A geometric sequence has $400$ terms. The first term is $1000$ and the common ratio is $-\frac{8}{9}.$ How many terms of this sequence are greater than $1?$

LiIIiam0216 May 9, 2024

#1**0 **

\(1000 \left(-\dfrac89\right)^{n-1} > 1\)

To be greater than 1, it must be greater than 0, so we only count the odd numbered terms, i.e. 1st term, 3rd term, etc.

After some point, even if it is an odd numbered term, it won't be greater than 1 anymore.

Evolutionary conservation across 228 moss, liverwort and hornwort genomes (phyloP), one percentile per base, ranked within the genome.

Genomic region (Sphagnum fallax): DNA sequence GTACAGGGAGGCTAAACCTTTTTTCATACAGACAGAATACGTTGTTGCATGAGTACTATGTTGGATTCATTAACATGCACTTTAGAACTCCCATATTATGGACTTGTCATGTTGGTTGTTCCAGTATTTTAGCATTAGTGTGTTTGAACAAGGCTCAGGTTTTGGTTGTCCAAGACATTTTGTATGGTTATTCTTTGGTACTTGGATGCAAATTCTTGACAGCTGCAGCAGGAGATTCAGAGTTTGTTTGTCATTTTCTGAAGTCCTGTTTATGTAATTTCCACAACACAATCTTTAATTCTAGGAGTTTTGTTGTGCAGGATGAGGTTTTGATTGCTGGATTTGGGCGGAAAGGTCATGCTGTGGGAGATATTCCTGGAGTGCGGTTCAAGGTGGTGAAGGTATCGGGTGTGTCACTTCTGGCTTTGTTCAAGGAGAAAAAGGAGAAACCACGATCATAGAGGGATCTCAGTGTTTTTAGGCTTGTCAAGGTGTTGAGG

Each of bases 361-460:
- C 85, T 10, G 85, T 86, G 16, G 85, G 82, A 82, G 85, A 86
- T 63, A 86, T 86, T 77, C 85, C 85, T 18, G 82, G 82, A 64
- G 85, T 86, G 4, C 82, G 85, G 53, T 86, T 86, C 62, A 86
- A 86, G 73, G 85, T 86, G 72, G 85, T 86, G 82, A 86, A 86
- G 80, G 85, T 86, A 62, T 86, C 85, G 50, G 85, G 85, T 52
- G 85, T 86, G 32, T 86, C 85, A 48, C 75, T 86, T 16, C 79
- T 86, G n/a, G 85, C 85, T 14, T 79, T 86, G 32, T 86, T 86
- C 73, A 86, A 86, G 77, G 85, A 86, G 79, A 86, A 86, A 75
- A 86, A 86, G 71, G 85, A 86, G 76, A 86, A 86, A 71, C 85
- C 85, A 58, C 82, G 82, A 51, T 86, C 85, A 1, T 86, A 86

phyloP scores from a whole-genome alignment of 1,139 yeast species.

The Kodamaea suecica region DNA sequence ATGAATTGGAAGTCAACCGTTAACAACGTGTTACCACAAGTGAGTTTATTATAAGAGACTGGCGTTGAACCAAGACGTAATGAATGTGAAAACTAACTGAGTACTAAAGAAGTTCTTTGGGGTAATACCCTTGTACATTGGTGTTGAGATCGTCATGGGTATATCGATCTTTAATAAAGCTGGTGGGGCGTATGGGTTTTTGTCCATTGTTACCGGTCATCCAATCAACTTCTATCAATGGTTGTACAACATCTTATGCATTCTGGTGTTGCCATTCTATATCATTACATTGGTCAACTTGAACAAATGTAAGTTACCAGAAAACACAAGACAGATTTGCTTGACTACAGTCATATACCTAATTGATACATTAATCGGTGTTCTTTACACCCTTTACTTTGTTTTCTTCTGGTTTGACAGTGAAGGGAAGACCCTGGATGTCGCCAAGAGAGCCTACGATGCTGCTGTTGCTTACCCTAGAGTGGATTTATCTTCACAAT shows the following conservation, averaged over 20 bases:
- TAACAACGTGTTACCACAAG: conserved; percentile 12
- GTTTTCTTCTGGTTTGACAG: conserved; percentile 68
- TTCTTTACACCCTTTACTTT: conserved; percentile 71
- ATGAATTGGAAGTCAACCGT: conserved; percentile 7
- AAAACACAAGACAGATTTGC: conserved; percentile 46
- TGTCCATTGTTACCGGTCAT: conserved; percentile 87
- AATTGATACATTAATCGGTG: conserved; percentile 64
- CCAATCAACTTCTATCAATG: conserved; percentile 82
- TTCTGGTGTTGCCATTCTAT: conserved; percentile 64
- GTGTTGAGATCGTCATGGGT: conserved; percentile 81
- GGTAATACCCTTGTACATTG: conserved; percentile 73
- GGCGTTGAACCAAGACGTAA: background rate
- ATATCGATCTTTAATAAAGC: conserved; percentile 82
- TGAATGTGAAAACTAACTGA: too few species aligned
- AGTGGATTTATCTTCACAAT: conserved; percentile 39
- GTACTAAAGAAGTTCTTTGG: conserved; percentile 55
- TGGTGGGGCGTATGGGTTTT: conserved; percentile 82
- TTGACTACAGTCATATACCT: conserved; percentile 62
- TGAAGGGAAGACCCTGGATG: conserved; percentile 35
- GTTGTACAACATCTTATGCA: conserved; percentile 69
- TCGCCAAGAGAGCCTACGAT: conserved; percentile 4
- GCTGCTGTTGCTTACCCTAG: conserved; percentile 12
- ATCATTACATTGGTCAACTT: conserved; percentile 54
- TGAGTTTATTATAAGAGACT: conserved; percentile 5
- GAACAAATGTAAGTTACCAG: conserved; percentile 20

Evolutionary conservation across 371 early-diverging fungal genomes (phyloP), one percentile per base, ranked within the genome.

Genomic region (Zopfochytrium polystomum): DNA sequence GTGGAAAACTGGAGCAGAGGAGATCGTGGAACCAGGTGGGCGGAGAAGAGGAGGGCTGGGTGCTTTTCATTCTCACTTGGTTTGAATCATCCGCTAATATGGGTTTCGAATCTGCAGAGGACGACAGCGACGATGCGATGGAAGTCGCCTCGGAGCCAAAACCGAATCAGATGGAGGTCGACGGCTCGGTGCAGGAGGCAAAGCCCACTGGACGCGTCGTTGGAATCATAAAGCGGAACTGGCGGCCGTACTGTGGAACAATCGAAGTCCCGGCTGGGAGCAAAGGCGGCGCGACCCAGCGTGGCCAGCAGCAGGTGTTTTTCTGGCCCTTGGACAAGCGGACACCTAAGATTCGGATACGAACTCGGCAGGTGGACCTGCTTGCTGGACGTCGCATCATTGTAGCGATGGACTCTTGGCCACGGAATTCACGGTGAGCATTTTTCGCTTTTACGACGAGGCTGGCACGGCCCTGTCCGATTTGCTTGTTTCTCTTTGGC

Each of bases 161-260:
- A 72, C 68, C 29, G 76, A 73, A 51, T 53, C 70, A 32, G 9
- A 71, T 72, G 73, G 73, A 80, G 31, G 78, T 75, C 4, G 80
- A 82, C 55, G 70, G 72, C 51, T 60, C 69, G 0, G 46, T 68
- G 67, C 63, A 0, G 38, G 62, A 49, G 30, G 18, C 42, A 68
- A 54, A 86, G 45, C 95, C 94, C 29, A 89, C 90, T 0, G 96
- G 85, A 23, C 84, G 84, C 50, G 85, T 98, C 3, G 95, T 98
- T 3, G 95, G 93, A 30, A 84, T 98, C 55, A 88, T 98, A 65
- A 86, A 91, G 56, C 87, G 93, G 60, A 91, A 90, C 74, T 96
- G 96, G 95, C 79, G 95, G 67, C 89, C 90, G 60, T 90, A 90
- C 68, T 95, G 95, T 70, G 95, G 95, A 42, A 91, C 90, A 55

Since the term is an odd numbered term as we deduced, we can safely let n = 2k + 1 for k >= 0, k is an integer.

\(1000 \left(\dfrac{64}{81}\right)^k > 1\\ k < \log_{64/81}{\dfrac1{1000}}\\ k < 29.3\)

Then any nonnegative integer k with k < 29 will correspond to a positive term in the original sequence which is greater than 1.

Hence, the answer is **29**.

MaxWong May 10, 2024